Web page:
“He’s coming to the snack bar to get us!” Stan exclaimed.

We spun around and dashed back toward the brightly-lit building, weaving carefully through the maze of cars, speaker posts, and drooping wires. The police car screeched to a halt near the crowd in front of the car containing the expectant mother. It stayed there less than ten seconds while the crowd told the officer that the vehicle racing toward the snack bar contained the Bowmen. The police car took off after the Jeep.

The car bearing the pregnant woman backed out of its parking slot with maniacal haste and raced off toward the exit on its way to the hospital. I pictured the ride that poor woman was in for. Daddy's driving would scare that baby right out of her long before they ever reached the hospital.

Stan and I arrived at the snack bar just as the Jeep was pulling away. Carl had stopped long enough to see that we weren’t there, then the approaching patrol car made it necessary for him to flee. Stan and I skidded to a halt several yards from the rear of the building, just outside the lighted area in front of the snack bar. The patrol car flashed by on the other side, hot on the heels of the Jeep.

Carl and Doug raced around the perimeter of the drive-in and headed back toward the rear where the argument had taken place, hoping to rendezvous with us there. We tried to beat them to the spot, but again we were slowed by the complicated task of navigating the obstacle course. The police car was just a dozen yards behind the Jeep as it rolled by the area, looking for us. They carefully threaded their way through a growing crowd of spectators at the rear of the theater where the Bowmen had made their appearance. When the Jeep and the police car each went cruising slowly through the crowd, the people cheered and hooted in response to the exciting chase. There was no way to tell which side they were cheering for. Chances are, it was a split decision.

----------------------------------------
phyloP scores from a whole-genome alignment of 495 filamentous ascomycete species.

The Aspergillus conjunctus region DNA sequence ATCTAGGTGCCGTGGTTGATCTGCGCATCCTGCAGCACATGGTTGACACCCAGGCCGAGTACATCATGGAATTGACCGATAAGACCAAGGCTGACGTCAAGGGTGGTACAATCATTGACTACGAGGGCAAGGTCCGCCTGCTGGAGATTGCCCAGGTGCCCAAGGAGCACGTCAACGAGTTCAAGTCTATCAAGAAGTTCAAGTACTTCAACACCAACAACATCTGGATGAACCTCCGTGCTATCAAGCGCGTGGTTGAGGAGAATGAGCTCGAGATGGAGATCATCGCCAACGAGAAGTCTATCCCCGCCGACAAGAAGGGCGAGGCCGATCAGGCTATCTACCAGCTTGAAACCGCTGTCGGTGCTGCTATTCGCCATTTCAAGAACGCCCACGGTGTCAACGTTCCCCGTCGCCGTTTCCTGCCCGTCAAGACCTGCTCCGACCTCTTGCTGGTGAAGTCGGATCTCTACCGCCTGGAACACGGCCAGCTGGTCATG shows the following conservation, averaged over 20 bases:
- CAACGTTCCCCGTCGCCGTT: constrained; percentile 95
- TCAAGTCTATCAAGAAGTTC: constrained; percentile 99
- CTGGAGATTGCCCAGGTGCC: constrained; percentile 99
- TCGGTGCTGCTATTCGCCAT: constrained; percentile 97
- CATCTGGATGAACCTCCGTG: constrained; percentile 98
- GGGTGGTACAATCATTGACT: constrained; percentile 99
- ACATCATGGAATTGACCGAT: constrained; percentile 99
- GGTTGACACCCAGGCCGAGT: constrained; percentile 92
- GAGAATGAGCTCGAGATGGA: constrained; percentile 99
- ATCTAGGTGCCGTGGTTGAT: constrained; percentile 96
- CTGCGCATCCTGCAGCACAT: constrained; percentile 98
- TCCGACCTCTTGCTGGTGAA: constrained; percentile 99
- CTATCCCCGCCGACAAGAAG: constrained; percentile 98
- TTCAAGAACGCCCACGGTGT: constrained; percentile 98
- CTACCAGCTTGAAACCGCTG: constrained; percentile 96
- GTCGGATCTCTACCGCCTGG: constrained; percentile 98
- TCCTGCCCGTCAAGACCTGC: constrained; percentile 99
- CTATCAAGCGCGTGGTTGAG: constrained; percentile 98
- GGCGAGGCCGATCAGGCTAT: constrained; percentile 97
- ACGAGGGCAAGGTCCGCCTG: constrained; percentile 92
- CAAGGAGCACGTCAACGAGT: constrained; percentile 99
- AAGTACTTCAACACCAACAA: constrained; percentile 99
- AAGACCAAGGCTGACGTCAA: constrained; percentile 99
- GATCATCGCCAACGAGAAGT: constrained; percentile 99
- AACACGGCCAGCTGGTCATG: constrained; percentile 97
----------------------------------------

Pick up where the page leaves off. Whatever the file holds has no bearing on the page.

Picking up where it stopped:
Stan and I had stopped thirty feet from the edge of the crowd, panting for breath, watching the Jeep head off on another trip to the snack bar. The police cruiser was not far behind them. Carl and the policeman both held their speed down, watching for pedestrians, making it a very strange chase.

“Hey! Here’s two of them!” shouted a voice from the crowd. Heads turned as we were spotted.

“Grab ‘em!” somebody shouted, but nobody immediately volunteered for the job — least of all the man who shouted the suggestion. I was shocked by the crowd’s sudden change in attitude. A minute ago, we were settling an argument and helping a pregnant woman. Nobody had shouted anything at us then. But now that the police had shown up and wanted to arrest us, the crowd started turning ugly.

And it was growing larger, too. Some of the men were inching toward us, obviously trying to get up the nerve to do something. Stan and I started backing away slowly. Finally, the man closest to us said, “You two just stay right here until those cops come for you. And while you’re waiting, why don’t you take those masks off.” He glanced around and saw several other men moving closer on each side of us. This emboldened his civic-minded mob instincts. He was going to lead the charge and hold these two lawless vigilantes for the authorities to deal with.